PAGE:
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I didnt listen to it but mostly from what I got from it is that newer cars, even if they are smaller are safer in general. I dont think it necessarily a good, small to large comparison (at least this vid) but it really does show how much safer, regardless of size, new cars are. Looking at simple physics a smaller car is at a disadvantage, but with the requirements of new cars its not really a crash, like show, that you have to worry about. Its when you have huge lifted trucks and SUVs with really high bumbers where its not a bumper to bumper crash, but the front end of the smaller car goes under the bumper of the other. They might be safer, but they cause themselves to be more of a danger to everyone else. Even when a large vehicle impacts the side of a car the smaller car would come out looking a lot better then you might expect. I could really get into this but not right now.
 

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Strength is only half of the safety of a car. The other half is the g-force. The lower your weight compared to the car you're crashing into, the more g-force you have to deal with. Which is why no matter how well designed a small car its, its never going to be as good as a (well designed) large car.

This video proves nothing btw. That Volvo was ancient. And the Renault really wasn't that much smaller.
 

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Discussion Starter · #4 ·
Strength is only half of the safety of a car. The other half is the g-force. The lower your weight compared to the car you're crashing into, the more g-force you have to deal with. Which is why no matter how well designed a small car its, its never going to be as good as a (well designed) large car.

This video proves nothing btw. That Volvo was ancient. And the Renault really wasn't that much smaller.
This isn't about the Volvo, it is about the Renault. The Modus is a Toyota Yaris/ Chevy Aveo sized car. So, it is pretty small. The crumple zones in a car are there to reduce the g-forces. You do not go from 40-0 in an instant, the car crumples in front of you so that that you have more time to come to rest, reducing the g-forces you face.

A well designed larger car is always going to be statistically safer but what this shows is that a modern small car is not a death trap.
 

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Did you watch the video? While you are right that you have to consider G-force factors, the video clearly shows that the Renault is designed to dissipate energy as evenly as possible. Plus, it was 80 MPH! That's crazy fast for a crash.

As for size, a Modus is very small dude! Like really really small... several sizes down from the Volvo. I'm very impressed with the Modus... Renault really advertises their crash-test ratings, and I see now that it's justified.

That's not to say that the Volvo is bad... back in it's day it was a very safe care. Renault has shown that you don't need huge size to survive in a crash.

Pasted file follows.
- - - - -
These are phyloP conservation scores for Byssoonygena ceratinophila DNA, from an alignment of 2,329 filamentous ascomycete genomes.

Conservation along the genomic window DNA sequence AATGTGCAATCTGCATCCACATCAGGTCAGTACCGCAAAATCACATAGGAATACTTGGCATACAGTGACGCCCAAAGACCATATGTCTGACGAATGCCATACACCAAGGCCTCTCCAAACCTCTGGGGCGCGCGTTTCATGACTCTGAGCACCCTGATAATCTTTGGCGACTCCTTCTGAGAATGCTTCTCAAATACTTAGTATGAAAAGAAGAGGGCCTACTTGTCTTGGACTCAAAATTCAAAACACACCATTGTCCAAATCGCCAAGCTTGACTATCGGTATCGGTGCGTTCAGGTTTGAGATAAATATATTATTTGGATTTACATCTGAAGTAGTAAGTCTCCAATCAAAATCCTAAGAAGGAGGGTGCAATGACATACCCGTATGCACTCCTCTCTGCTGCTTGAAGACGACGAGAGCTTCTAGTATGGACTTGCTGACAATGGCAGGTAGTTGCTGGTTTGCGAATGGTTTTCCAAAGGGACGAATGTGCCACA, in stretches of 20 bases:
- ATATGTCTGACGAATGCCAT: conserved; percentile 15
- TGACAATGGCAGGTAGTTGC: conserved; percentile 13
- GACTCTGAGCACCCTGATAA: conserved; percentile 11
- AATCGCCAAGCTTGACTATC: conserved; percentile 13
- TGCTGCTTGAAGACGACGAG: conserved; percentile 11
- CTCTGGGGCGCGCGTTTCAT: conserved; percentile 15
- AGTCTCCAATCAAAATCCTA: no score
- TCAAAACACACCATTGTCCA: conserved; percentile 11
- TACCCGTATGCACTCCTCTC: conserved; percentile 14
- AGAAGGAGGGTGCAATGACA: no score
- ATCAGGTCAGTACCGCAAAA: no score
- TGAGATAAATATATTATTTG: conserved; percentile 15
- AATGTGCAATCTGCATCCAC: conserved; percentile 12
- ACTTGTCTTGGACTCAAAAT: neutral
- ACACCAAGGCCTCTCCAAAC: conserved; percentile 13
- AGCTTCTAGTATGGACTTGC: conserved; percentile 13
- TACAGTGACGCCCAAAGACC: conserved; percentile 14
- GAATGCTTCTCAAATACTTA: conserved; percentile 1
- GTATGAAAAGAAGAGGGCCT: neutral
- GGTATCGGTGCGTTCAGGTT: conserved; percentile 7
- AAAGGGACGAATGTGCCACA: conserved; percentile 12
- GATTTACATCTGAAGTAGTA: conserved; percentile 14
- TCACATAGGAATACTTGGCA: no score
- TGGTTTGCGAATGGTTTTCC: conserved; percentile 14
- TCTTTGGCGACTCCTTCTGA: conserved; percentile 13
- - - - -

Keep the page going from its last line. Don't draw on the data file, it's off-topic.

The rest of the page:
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those two cars werent designed with the same specs in mind.

a large 5 star rated car will beat a small 5 star rated car, i have no doubt of that. this is because they dont cross test size categories. all a small car goes up against is small cars in its testing (a wall only reciprocates a force equal to the amount applied), while large cars go up against large cars. this means its safe to bet a large car is overdesigned for a crash with a small car. or at least, thats the way it seems to me
 

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Is it possible that since the structure on the modus is so stiff that instead of the car dissipating the energy as it crumples, more force is applied to the occupant, such as what happened to Dale Earnhardt when he crashed and ended up with basal skull fracture. NASCAR cars are built like tanks, but because he was subjected to such a great G-force his head snapped forward and ultimately was the reason for his death.
 

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Is it possible that since the structure on the modus is so stiff that instead of the car dissipating the energy as it crumples, more force is applied to the occupant, such as what happened to Dale Earnhardt when he crashed and ended up with basal skull fracture. NASCAR cars are built like tanks, but because he was subjected to such a great G-force his head snapped forward and ultimately was the reason for his death.
yeah, i see what youre saying. if youre gonna hit a wall or a tree in a stiff little car like that then i agree, with you. but if youre hitting something deformeable, i think the small rigid car uses the fact that the other car is designed to crumple to its advantage.
 

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That was a great little video.
I like that show. Is it from 'down under'?

Still, I am thankful my wife and daughter drive the Camry with it's many safety features.
I am not as safe in my older Buick but, I believe I am better off then that Volvo of yester year.
I at least have front and torso air bags in the Buick.
The torso ones were optional back then and state of the art...
 

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Plus, it was 80 MPH! That's crazy fast for a crash.
If you think about it, an 80mph closing speed is perfectly normal for a head-on crash between two cars - both cars travelling at 40mph, so therefore a huge combined velocity...

That was a great little video.
I like that show. Is it from 'down under'?
Nah moite, those aussies could never produce something as good as that.

Fifth Gear is a British motoring programme, rather like a more sensible, mature Top Gear...:D
 
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